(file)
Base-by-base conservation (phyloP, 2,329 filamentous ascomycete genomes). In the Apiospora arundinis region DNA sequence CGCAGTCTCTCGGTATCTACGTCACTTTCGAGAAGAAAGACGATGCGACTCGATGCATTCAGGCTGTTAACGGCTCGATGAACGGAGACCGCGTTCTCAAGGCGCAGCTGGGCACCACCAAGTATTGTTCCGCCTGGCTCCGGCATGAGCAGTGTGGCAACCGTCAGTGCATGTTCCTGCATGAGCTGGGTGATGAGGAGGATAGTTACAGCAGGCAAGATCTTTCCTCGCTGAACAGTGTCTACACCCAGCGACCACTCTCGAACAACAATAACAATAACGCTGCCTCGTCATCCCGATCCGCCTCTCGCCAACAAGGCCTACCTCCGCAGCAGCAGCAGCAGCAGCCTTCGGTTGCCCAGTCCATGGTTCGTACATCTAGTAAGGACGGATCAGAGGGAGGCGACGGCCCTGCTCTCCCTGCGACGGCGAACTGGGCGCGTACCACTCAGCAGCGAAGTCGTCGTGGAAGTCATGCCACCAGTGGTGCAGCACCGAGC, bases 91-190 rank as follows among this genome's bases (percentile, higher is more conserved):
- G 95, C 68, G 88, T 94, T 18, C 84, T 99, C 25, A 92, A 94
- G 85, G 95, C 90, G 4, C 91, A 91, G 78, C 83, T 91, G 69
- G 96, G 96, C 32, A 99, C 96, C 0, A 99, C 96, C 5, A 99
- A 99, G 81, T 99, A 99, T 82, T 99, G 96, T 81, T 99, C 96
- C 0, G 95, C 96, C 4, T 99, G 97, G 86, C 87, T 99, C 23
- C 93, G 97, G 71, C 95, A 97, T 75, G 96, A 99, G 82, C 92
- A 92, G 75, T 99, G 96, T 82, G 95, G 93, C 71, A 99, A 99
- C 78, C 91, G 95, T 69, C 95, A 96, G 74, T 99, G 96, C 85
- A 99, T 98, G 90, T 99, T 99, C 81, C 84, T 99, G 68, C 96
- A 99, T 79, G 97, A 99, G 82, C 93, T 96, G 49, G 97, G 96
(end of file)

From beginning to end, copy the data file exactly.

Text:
Base-by-base conservation (phyloP, 2,329 filamentous ascomycete genomes). In the Apiospora arundinis region DNA sequence CGCAGTCTCTCGGTATCTACGTCACTTTCGAGAAGAAAGACGATGCGACTCGATGCATTCAGGCTGTTAACGGCTCGATGAACGGAGACCGCGTTCTCAAGGCGCAGCTGGGCACCACCAAGTATTGTTCCGCCTGGCTCCGGCATGAGCAGTGTGGCAACCGTCAGTGCATGTTCCTGCATGAGCTGGGTGATGAGGAGGATAGTTACAGCAGGCAAGATCTTTCCTCGCTGAACAGTGTCTACACCCAGCGACCACTCTCGAACAACAATAACAATAACGCTGCCTCGTCATCCCGATCCGCCTCTCGCCAACAAGGCCTACCTCCGCAGCAGCAGCAGCAGCAGCCTTCGGTTGCCCAGTCCATGGTTCGTACATCTAGTAAGGACGGATCAGAGGGAGGCGACGGCCCTGCTCTCCCTGCGACGGCGAACTGGGCGCGTACCACTCAGCAGCGAAGTCGTCGTGGAAGTCATGCCACCAGTGGTGCAGCACCGAGC, bases 91-190 rank as follows among this genome's bases (percentile, higher is more conserved):
- G 95, C 68, G 88, T 94, T 18, C 84, T 99, C 25, A 92, A 94
- G 85, G 95, C 90, G 4, C 91, A 91, G 78, C 83, T 91, G 69
- G 96, G 96, C 32, A 99, C 96, C 0, A 99, C 96, C 5, A 99
- A 99, G 81, T 99, A 99, T 82, T 99, G 96, T 81, T 99, C 96
- C 0, G 95, C 96, C 4, T 99, G 97, G 86, C 87, T 99, C 23
- C 93, G 97, G 71, C 95, A 97, T 75, G 96, A 99, G 82, C 92
- A 92, G 75, T 99, G 96, T 82, G 95, G 93, C 71, A 99, A 99
- C 78, C 91, G 95, T 69, C 95, A 96, G 74, T 99, G 96, C 85
- A 99, T 98, G 90, T 99, T 99, C 81, C 84, T 99, G 68, C 96
- A 99, T 79, G 97, A 99, G 82, C 93, T 96, G 49, G 97, G 96